Further, enhancing the genetic base of elite germplasm through introgression of exotic germplasm is important to exploit heterotic potential (Ron-Parra and Hallauer, 1997). Genetic divergence among the parents is one of the key factors that determines the extent of heterosis (Moll et al., 1965; Prasad and Singh, 1986). Based on the genetic relationships and high kernel -Fe and -Zn concentration, the following potential heterotic combinations were identified in the present study: MGUQ-102 × HKI193-2, MGUQ-102 × BQPML-5204-1-5, MGUQ-102 × BQPML-10-1-1, HKI193-2 × BQMPL-5204-1-5 and HKI193-2 × BQPML-10-1-2. These combinations could be attempted to develop hybrids with a desirable concentration of micronutrients.
The present investigation thus led to the identification of promising QPM inbreds for kernel -Fe and -Zn. Microsatellite marker-based genetic diversity analysis among the selected set of QPM inbred lines from indigenous and exotic origin revealed high degree of genetic variability. The study also identified potential cross combinations that could be planned and generated for further use in genetic and breeding strategies pertaining to improvement of kernel micronutrients in maize.
3 Materials and methods
3.1 Plant materials
A set of 46 QPM inbreds comprised of exotic and indigenous origin were selected for assessing the genetic diversity (Table 2). Of these, 39 inbreds were developed by different maize breeding centres of India, while seven inbreds were selected from CIMMYT, Mexico. All these inbreds were grown in the field during 2012 rainy season at IARI Experimental Farm, New Delhi.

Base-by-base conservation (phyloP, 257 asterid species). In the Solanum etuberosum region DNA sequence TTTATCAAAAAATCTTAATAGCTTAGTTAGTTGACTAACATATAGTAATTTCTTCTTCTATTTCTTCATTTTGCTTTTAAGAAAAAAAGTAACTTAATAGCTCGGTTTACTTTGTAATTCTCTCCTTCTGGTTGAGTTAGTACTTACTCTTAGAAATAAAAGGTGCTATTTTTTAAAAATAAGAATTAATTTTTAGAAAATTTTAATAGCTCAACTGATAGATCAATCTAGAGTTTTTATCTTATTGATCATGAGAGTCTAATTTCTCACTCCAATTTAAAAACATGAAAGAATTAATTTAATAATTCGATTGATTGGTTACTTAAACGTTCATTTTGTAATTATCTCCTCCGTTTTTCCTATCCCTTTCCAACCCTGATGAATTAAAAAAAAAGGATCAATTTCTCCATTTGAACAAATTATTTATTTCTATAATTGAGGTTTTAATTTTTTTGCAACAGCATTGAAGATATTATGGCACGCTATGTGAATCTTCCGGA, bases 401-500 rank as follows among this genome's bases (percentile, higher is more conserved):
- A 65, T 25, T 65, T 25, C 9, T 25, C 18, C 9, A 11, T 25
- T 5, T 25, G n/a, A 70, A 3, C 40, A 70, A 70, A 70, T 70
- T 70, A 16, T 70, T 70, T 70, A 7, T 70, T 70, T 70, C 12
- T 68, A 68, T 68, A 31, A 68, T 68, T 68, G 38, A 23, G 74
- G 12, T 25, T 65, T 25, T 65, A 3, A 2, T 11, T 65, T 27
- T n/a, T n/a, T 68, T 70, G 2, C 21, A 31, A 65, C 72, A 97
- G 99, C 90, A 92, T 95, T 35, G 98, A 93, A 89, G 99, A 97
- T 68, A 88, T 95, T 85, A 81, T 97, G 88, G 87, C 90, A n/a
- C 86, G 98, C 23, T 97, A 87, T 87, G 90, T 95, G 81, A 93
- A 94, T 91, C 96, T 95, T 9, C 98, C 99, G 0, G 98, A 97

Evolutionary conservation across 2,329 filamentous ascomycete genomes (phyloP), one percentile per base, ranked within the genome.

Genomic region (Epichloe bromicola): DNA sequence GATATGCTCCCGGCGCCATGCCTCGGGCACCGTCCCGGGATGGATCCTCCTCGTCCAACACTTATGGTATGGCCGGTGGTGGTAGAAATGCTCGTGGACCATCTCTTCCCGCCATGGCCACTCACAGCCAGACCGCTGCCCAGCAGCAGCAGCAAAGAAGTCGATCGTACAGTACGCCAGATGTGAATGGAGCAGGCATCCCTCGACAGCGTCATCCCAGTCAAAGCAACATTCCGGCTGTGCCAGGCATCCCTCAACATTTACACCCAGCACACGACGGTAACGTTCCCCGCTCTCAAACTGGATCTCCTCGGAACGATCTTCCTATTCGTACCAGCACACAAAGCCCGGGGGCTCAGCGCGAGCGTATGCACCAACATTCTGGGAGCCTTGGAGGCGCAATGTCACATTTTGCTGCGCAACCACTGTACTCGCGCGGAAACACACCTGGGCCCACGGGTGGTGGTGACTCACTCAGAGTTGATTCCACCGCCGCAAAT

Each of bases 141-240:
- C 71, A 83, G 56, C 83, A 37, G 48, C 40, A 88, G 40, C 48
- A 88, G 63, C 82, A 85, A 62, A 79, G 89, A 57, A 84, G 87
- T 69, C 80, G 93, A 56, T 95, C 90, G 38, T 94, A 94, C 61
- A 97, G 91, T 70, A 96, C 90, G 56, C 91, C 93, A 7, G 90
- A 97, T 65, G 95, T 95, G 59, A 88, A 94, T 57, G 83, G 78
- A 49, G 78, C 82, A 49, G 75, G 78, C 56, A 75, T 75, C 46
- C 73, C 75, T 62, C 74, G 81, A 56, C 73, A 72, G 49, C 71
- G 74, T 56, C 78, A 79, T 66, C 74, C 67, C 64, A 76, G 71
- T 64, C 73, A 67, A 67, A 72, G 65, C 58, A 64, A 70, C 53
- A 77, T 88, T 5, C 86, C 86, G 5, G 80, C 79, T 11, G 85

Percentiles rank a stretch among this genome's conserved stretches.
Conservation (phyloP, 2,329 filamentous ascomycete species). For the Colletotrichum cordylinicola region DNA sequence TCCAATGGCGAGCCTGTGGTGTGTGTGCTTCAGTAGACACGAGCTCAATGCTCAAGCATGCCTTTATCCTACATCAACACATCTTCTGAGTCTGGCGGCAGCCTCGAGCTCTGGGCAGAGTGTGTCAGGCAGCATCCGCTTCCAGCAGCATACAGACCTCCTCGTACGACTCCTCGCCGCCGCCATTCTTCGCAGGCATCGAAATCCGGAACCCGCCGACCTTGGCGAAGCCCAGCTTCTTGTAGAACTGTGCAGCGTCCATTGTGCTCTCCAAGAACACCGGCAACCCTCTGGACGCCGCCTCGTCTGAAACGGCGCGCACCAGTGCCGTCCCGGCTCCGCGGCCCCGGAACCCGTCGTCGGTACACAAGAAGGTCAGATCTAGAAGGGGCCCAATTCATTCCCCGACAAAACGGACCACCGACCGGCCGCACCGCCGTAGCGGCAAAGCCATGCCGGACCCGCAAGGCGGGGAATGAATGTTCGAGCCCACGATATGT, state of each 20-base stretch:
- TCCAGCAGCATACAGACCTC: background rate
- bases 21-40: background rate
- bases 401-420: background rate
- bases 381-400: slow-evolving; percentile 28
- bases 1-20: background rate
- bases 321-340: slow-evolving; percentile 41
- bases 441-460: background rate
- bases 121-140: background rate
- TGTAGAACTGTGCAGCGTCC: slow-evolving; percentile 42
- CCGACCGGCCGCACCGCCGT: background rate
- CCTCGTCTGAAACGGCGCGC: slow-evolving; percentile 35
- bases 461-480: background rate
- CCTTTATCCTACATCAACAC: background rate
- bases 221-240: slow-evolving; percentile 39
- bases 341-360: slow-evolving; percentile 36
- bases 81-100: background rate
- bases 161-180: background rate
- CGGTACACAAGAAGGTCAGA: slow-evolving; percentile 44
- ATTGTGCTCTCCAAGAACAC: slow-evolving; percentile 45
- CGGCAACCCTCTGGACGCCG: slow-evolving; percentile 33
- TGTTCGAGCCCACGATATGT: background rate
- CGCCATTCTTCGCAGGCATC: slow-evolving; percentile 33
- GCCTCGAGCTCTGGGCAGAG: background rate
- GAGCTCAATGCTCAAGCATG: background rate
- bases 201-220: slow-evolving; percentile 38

3.2 Estimation of kernel -Fe and- Zn
Five selfed ears per genotype were hand-harvested with husk and dried under clean shade to reduce post harvest grain moisture concentration to ~14%. Grains collected from all the ears were bulked and representatives were drawn by quartering method. Individual samples in duplicates were ground into fine powder using iron free Cyclotech Sample Mill. Biochemical analysis for kernel -Fe and -Zn concentration was carried out by digestion with 9:4 diacid mixture (HNO3: HClO4) followed by observation in atomic absorption spectrometer (AAS-Analytikjena, Zeenit 700), as per the protocols described by Zarcinas et al. (1987) and Singh et al. (2005). Analysis of variance (ANOVA) following complete randomized design (CRD) was calculated using Windostat 8.0. Pearson’s simple correlation coefficient was calculated using Office-Excel.
3.3 SSR markers and PCR amplification
Total genomic DNA was extracted from leaves of three-week old seedlings using modified CTAB procedure (Saghai-Maroof et al., 1984). 75 microsatellite/SSR markers based on their broad coverage of the maize genome were used for the analysis (Table 3). The primer information for the selected SSR markers is available in public domain (http://www.maizegdb.org). The PCR amplification of SSR primers was carried out as per Bantte and Prasanna (2003). The amplified products were resolved using 3.5% agarose (Amresco, USA) gel.
3.4 SSR data analysis
The allele size was determined by comparing the 100bp DNA ladder. Gene diversity, major allele frequency, unique and rare alleles, and polymorphism information content (PIC) values were computed using Power Marker 3.25 (Liu and Moose, 2005). Genetic dissimilarity was calculated using Jaccard’s coefficient. Cluster analysis following unweighted neighbour-joining method and principal coordinate analysis (PCoA) were undertaken using DARwin5.0 (Perrier et al., 2003).
We acknowledge DBT-network projects (BT/PR11708/AGR/02/ 649/2008 and BT/AGR/Maize Biofort/PH-II/2010) for financial assistance. We sincerely thank DMR; New Delhi, CCS-HAU, Uchani and CIMMYT, Mexico for sharing the maize inbreds. Our sincere thanks are also to Dr. Rajesh Kumar, Mr. D.K. Divakar and Mr. Rajat Goswami, Maize Genetics Unit, IARI for their technical help.